Auto-Saharan Company

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An AS.42 desert patrol vehicle of the Auto-Saharan Company.

The Auto-Saharan Companies (Compagnie Auto-Avio-Sahariane) were Italian military units specialised in long range patrols of the Sahara Desert. The units operated from the late 1930s to the Italian surrender in 1943.


The Saharan companies were first formed in 1923 with the purpose of patrolling the space among the Italian forts in the Libyan Sahara desert in Italian Libya. In 1938 the five existent companies were reorganized as motorized units with their own aerial support. The companies received new off-road vehicles and a light aircraft section (manned by Regia Aeronautica personnel). In March 1941 five new Compagnie Sahariane were formed.[1]

Two aircraft sections (Sezioni Aeroplani) were formed in order to operate together with the Saharan companies. Each section had four planes for reconnaissance and liaison, the most effective of which was the twin engined Caproni Ca.309 Ghibli.

In concept, the Auto-Saharan Company was similar to the British Long Range Desert Group (LRDG) which was created (as a partial copy) in 1940, except that the Company also had the support of its own air arm to assist in long range reconnaissance and ground attack.

An encounter with the British LRDG happened on January 31, 1941 near the oasis of Kufra, in southeastern Italian Libya. The British were intercepted by the Compagnia Autosahariana di Cufra in the Gebel Sherif valley.[2] The LRDG had one man killed and three men captured, including Major Clayton, and three trucks destroyed during the battle. The Italians losses were five killed and three wounded, and one truck was abandoned.[3]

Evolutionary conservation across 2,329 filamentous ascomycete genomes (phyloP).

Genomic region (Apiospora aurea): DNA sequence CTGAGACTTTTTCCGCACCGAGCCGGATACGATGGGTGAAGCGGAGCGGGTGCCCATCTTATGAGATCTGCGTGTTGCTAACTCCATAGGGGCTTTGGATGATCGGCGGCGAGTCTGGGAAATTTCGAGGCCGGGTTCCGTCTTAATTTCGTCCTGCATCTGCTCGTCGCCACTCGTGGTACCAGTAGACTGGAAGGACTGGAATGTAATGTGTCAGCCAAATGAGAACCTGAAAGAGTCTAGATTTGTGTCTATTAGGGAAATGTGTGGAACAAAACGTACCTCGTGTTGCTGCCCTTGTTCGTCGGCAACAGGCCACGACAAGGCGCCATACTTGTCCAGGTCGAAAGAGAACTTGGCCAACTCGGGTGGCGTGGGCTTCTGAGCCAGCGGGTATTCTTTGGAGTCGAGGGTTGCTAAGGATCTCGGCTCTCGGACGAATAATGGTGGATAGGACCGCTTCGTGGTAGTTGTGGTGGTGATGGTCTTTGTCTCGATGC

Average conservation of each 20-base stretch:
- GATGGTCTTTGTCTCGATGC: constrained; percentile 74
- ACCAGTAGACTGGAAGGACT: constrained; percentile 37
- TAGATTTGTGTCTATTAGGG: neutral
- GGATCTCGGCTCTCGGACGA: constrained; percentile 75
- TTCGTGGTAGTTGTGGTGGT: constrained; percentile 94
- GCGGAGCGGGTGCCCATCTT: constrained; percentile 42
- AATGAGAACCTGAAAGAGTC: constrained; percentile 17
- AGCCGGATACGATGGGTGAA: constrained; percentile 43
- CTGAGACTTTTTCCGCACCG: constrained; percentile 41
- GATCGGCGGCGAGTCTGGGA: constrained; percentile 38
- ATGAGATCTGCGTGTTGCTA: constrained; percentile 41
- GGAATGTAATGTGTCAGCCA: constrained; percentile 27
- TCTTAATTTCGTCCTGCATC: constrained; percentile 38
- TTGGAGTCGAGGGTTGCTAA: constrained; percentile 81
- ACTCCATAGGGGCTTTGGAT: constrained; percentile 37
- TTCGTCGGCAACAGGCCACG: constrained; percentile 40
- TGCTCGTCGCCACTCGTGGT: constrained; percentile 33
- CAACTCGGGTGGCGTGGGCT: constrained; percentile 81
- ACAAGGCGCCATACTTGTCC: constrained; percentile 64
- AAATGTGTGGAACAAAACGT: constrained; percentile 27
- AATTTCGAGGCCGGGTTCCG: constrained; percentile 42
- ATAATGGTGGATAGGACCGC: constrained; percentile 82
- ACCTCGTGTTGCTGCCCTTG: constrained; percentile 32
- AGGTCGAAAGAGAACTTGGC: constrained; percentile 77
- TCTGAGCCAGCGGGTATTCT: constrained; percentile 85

The "Auto-avio-Sahariane Compagnie" fought against the LRDG in 1941 and 1942, but their activity was reduced because of lack of gasoline. Under Del Pozzo leadership these units made an incursion inside Egypt and in November 1942 defeated the British raiders in two small skirmishes. After El Alamein they lost their Libyan troops, but they were enlarged to 5000 men (all Italians) in Tunisia as "Raggruppamento Sahariano" under the orders of General Mannerini.[4]

One German narrator says that there were ‘about five battalions and three light batteries’ (in the Raggruppamento Mannerini), but this estimate is certainly too low for artillery units. Another detailed estimate shows that there were about ten companies of sorts and eight batteries, very mixed in nature and calibre. Probably the total strength (initially) was something short of 2,500, which is the highest figure given anywhere. It was known to the Intelligence service—and so to NZ Corps—that the troops in the Gap were all Italian.[5]

The Mannerini Raggruppamento fought hard in the area of Mareth and Sfax (Battle of the Mareth Line),[6] until the final Italian surrender in Africa in May 1943.[7]


In 1940, a Compagnia Sahariana, according to regulations, was composed of four platoons (one HQ, two motorized and one machine guns), the strength was 4 officers, 7 NCOs and 32 Italian enlisted together with 77 Libyan enlisted. The company operated with 16 AS.37 off-road cars and 3 trucks (FIAT 634). One of the AS.37 in the HQ platoon was equipped with radio in order to maintain real time liaison with the aircraft during operations.

In 1942, the organisation of the companies was revised, other than the HQ platoon, a company was made up with one infantry motorized platoon, one machine guns motorized platoon, one 20mm cannons motorized platoon and one 47/32 anti-tank cannons motorized platoon. They could rely on 7 off-road vehicles (AS.37 or AS.42) and 10 trucks (LANCIA 3 RO). A single company was manned by 5 officers, 3 NCOs, 2 Italian enlisted and 133 Libyan enlisted.